*This is the same article I wrote in medium.
The aim of doing educational data mining (EDM) is identifying how students learn online in “blended” module by doing the research with machine learning techniques based on the log data stored in the MOODLE database. The results can be useful for improving teaching methods and testing hypotheses about learning and could implement the software to enable them to be performed routinely. However, the potential risks and limitations in the research methodology seem to be unclear. This article will discuss the arguments in the blow through looking over the case studies with blended online learning by using MOODLE data set.
The research with EDM can be influenced by the 1) learning contexts, 2) online learning platform, and 3) scientific paradigm as described by figure 1.
The case study with EDM under the blended learning contexts with Moodle mainly uses machine-learning techniques. The definitions of both concepts are like the following sentences.
Machine learning, considered a subfield of computer science, gives “computers the ability to learn without being explicitly programmed” (Munoz, 2014, p.1) The machine learning is based on the distribution-free statistic, which consisted of unsupervised learning and supervised learning techniques. The differences between them are whether the researchers prepare the labeled training data or not. The unsupervised learning techniques do not need the labeled training data, while they cannot gain the decisive evidence. On the other hand, the supervised learning techniques have to spend the time to label the training data and instead generate the decisive results. (Raschka et al. 2016)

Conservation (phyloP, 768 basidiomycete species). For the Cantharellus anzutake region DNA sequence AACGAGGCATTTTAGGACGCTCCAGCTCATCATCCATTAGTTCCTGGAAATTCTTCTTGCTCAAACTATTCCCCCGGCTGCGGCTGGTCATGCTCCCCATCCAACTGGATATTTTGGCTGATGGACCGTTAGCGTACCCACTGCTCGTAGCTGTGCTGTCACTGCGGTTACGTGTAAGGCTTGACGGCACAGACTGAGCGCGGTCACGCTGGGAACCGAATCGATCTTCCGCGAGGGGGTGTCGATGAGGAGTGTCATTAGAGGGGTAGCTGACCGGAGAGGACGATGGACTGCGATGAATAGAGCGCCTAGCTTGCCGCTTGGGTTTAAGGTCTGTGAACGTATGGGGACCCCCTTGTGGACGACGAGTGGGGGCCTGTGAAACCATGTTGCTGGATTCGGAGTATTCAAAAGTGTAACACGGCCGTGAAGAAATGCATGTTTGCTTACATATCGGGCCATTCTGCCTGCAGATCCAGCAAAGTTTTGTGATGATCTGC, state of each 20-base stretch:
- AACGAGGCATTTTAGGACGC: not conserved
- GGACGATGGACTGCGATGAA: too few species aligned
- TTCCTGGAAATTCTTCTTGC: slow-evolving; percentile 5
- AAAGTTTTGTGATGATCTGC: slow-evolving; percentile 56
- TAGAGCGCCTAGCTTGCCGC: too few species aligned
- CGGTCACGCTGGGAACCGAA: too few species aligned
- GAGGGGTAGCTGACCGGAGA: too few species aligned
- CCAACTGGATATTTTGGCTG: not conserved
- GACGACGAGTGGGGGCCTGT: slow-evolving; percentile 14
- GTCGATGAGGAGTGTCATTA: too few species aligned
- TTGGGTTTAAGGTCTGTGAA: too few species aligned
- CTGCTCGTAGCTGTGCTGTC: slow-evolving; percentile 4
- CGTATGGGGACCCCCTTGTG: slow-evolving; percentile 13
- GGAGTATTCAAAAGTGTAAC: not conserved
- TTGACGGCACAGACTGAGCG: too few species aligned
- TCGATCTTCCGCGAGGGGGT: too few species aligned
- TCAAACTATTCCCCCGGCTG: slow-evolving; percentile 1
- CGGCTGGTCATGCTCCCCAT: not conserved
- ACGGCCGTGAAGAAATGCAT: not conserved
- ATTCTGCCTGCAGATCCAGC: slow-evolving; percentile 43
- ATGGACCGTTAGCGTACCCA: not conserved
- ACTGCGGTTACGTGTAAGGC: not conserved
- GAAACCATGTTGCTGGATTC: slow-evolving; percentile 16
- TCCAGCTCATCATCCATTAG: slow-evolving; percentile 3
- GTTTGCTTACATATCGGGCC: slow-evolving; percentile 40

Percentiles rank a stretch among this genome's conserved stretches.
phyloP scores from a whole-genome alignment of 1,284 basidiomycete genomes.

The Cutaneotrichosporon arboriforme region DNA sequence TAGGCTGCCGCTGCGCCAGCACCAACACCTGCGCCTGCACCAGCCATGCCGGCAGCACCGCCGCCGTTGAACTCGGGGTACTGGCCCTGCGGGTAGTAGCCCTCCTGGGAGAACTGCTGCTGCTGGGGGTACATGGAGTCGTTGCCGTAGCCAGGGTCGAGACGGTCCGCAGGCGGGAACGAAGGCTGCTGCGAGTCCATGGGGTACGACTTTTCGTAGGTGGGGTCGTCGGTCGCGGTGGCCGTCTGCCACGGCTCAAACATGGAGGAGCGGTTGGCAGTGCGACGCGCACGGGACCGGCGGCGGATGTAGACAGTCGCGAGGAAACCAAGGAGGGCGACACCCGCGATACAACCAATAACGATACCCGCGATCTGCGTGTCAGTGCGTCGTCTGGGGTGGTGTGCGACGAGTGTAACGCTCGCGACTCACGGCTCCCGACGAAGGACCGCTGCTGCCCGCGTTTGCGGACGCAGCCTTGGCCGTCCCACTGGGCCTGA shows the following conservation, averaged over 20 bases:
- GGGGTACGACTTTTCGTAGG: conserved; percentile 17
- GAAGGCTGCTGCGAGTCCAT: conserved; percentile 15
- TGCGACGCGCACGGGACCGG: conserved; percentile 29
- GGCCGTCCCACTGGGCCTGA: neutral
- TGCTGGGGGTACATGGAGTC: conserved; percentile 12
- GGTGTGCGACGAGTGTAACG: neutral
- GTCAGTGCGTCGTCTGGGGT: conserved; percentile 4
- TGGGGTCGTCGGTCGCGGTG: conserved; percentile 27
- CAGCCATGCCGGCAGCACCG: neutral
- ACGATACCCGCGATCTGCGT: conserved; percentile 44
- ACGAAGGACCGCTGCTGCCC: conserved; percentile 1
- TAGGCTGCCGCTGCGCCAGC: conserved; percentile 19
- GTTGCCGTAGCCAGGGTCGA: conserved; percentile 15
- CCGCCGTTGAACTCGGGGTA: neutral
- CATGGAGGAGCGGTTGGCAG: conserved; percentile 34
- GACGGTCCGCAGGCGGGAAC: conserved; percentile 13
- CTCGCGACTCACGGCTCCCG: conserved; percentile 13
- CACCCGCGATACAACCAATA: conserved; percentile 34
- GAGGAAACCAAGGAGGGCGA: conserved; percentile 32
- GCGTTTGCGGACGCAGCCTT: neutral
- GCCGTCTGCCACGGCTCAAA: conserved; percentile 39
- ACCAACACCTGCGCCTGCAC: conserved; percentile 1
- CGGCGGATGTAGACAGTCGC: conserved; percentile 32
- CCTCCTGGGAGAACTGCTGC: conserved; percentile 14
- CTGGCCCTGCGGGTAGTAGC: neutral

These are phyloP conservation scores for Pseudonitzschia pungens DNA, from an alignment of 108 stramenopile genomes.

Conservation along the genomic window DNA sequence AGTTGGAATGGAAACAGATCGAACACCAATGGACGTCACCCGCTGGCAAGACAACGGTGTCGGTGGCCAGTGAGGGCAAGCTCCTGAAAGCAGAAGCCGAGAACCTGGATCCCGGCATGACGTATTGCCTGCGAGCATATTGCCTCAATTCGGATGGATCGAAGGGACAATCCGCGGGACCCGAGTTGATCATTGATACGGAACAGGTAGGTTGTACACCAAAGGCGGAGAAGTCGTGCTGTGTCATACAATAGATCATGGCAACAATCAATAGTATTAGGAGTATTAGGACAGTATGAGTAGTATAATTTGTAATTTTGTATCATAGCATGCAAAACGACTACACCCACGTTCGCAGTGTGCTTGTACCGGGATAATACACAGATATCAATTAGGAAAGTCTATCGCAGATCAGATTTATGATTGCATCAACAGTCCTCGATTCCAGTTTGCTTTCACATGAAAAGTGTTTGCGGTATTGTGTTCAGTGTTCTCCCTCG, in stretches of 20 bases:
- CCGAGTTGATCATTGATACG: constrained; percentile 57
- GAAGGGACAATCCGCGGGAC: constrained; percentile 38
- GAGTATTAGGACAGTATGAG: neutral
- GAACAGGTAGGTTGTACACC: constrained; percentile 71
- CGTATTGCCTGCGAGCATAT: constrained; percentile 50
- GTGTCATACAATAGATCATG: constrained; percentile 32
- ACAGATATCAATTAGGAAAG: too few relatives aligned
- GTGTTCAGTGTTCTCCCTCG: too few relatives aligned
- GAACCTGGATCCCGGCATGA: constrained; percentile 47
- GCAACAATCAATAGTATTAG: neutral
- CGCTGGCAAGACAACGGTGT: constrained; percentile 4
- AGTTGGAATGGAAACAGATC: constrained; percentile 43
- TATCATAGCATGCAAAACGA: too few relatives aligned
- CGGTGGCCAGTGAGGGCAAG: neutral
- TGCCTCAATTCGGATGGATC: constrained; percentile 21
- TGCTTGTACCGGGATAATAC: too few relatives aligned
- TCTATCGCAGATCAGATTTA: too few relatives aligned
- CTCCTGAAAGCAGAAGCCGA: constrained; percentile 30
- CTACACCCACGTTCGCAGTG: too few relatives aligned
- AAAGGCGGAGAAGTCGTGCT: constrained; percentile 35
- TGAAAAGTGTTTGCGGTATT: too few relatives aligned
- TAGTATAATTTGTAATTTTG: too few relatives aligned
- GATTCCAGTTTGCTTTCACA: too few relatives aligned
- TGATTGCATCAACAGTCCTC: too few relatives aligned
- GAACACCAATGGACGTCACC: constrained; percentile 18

Moodle is a free and open-source-based learning platform referred to as one of the types of LMS or E-learning, which is coordinated by Moodle HQ, an Australian company of 30 developers financially supported by a network of over 60 Moodle Partner service companies worldwide (Moodle 2016). Moodle is used in Higher Education (HE) as one of the most common educational technology programs (Bowler 2009), and used for blended learning, distance education, flipped classroom, and other e-learning projects in schools, universities, workplaces, and other sectors (Costello 2013). Moodle provides broader flexibility for students in obtaining resources and increases engagement in tasks, which can result in better learning performances (Kirkwood & Price 2014). Moodle can enable students to do classroom-learning actions, such as inquiry, acquisition, practice, discussion, production, and collaboration online and then share the output with others.
The stakeholders of EDM in the case study could mostly be educators and researchers. The goal that the educator has is to identify learner’s behaviors in order to enhance learning performance. The researcher’s goal is to identify how EDM approaches using machine learning techniques should be conducted. In order to meet the educator’s goal, the useful indicators to measure the learning outcomes should be identified in advance, and recognize the online learning behaviors. Through these processes, the researchers can meet the goal for educators and themselves. The case study examines the three following the simple questions, and by arguing them discovers the application layer of EDM.
RQ1. What can be indicators to predict exam outcomes?
RQ2. What can be a common student’s learning behaviors on Moodle?
RQ3. What can the results from EDM reveal to educators and researchers?